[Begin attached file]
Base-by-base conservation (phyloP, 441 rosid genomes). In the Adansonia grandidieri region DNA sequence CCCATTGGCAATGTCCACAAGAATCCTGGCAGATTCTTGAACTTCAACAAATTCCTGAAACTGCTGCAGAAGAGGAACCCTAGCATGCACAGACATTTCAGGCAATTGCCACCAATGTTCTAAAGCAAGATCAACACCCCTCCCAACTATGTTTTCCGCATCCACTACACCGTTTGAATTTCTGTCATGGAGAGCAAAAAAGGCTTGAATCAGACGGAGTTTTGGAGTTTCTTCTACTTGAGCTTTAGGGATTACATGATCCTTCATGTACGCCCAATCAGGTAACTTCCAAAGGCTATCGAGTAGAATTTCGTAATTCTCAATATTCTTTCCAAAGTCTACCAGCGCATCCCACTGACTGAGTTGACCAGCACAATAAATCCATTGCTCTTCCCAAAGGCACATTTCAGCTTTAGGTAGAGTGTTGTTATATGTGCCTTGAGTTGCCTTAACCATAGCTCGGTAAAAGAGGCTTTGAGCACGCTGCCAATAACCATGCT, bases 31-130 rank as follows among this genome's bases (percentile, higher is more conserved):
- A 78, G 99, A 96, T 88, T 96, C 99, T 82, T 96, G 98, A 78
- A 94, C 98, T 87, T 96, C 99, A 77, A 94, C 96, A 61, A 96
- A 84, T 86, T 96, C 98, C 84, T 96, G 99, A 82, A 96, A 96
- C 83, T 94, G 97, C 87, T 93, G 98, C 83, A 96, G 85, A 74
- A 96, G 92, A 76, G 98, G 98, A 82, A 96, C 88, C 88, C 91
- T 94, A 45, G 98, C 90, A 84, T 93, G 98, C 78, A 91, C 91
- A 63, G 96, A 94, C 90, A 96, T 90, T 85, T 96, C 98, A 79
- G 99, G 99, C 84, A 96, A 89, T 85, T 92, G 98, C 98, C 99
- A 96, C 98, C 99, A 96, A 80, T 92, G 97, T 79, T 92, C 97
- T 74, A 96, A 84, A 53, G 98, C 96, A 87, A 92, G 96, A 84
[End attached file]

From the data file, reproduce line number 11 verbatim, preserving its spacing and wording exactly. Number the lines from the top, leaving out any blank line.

- T 74, A 96, A 84, A 53, G 98, C 96, A 87, A 92, G 96, A 84